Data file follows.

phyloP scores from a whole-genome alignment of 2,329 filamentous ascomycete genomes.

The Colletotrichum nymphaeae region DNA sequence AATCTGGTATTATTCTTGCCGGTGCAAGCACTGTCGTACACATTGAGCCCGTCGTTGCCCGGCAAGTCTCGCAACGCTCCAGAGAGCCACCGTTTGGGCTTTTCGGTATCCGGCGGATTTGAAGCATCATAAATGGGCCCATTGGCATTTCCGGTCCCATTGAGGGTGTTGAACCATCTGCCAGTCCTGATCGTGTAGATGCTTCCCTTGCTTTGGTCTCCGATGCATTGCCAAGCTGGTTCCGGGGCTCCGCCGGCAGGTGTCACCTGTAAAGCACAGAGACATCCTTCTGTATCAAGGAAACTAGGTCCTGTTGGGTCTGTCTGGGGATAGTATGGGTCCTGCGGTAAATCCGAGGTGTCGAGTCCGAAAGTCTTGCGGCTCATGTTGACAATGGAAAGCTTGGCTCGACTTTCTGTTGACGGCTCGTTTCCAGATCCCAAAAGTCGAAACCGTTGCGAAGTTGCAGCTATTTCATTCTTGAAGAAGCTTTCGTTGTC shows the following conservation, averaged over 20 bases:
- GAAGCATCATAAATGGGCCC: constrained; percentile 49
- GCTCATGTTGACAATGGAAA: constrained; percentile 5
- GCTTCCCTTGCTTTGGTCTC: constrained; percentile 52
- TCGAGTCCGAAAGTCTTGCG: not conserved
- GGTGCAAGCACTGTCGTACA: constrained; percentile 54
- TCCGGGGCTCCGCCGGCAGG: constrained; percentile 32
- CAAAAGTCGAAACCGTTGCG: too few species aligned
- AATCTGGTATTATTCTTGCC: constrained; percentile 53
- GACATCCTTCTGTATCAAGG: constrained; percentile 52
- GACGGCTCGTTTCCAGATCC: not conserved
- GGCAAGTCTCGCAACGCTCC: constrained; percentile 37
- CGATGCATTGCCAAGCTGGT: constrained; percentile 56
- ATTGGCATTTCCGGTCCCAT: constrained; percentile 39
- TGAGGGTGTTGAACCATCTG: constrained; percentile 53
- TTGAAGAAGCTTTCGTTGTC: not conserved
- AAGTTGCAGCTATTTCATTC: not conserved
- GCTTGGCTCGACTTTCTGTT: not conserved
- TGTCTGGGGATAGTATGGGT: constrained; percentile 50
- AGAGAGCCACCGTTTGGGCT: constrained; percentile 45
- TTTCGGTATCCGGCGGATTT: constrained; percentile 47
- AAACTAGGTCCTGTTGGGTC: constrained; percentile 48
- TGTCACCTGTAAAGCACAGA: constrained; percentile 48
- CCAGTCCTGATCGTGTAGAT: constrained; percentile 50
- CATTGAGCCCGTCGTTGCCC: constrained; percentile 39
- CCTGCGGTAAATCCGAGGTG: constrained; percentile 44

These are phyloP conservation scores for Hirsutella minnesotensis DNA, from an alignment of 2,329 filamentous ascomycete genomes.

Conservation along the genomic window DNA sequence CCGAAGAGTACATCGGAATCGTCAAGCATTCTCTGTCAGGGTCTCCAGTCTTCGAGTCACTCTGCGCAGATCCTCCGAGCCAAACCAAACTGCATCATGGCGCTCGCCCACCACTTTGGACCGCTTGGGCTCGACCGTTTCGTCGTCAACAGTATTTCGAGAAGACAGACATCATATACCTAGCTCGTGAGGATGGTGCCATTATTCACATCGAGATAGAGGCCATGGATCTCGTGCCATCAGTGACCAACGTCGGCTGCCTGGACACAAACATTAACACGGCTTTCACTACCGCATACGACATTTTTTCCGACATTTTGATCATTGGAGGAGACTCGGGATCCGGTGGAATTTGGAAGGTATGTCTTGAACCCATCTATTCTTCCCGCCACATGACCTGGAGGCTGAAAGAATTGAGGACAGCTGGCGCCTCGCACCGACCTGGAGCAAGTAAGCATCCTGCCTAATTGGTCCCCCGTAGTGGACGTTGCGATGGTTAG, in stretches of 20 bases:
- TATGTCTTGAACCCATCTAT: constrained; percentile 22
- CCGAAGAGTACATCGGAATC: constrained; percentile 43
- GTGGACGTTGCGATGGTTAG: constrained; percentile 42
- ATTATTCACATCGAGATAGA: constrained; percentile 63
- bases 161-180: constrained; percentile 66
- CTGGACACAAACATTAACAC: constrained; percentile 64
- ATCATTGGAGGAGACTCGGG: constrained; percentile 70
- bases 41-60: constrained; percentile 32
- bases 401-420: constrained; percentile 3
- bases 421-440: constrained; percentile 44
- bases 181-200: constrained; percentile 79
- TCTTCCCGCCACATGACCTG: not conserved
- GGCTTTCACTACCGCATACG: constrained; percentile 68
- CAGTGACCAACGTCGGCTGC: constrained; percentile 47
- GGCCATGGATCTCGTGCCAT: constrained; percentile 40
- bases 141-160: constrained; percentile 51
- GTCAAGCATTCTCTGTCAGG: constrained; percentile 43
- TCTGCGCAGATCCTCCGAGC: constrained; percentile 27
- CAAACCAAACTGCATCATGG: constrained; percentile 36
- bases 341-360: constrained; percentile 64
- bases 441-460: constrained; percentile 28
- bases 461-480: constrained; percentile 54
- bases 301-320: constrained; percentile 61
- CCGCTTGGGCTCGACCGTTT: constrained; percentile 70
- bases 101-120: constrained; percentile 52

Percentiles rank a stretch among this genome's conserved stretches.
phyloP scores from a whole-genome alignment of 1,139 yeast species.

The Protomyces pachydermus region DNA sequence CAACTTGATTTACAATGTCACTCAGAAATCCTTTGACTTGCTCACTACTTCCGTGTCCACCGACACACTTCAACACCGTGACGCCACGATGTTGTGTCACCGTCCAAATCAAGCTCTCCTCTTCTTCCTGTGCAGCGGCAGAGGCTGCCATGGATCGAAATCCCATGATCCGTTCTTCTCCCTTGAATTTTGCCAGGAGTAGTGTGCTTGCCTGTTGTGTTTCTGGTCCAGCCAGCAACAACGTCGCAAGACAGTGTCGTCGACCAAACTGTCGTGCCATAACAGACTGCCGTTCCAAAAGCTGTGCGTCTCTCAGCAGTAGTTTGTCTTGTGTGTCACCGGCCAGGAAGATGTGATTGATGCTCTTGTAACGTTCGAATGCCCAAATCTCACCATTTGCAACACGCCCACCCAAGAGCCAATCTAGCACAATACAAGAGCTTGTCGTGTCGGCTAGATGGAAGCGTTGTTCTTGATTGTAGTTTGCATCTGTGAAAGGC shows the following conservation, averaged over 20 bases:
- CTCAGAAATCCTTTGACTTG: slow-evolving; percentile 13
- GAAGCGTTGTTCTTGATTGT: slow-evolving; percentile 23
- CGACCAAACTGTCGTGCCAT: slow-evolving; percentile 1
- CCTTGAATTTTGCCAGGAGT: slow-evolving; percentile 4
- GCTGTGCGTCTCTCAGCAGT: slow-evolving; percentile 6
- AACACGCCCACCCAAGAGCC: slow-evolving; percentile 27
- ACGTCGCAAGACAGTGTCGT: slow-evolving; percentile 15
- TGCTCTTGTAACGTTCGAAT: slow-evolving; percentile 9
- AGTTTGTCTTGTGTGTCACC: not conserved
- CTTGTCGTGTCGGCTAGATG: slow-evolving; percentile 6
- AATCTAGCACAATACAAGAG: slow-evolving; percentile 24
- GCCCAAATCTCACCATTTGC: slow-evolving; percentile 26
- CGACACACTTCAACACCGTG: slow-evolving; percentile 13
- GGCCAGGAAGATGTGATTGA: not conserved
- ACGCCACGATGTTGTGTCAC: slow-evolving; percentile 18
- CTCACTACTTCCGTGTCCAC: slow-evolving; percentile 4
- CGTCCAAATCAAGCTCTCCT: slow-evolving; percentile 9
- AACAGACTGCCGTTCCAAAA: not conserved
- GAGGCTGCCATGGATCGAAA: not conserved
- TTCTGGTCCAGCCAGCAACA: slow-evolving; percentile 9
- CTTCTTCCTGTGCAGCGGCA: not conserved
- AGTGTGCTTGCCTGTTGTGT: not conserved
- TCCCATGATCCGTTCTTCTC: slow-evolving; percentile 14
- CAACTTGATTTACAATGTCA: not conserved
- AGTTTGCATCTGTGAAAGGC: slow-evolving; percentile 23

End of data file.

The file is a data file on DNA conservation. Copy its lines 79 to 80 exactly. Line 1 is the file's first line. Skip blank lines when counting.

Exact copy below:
- AGTGTGCTTGCCTGTTGTGT: not conserved
- TCCCATGATCCGTTCTTCTC: slow-evolving; percentile 14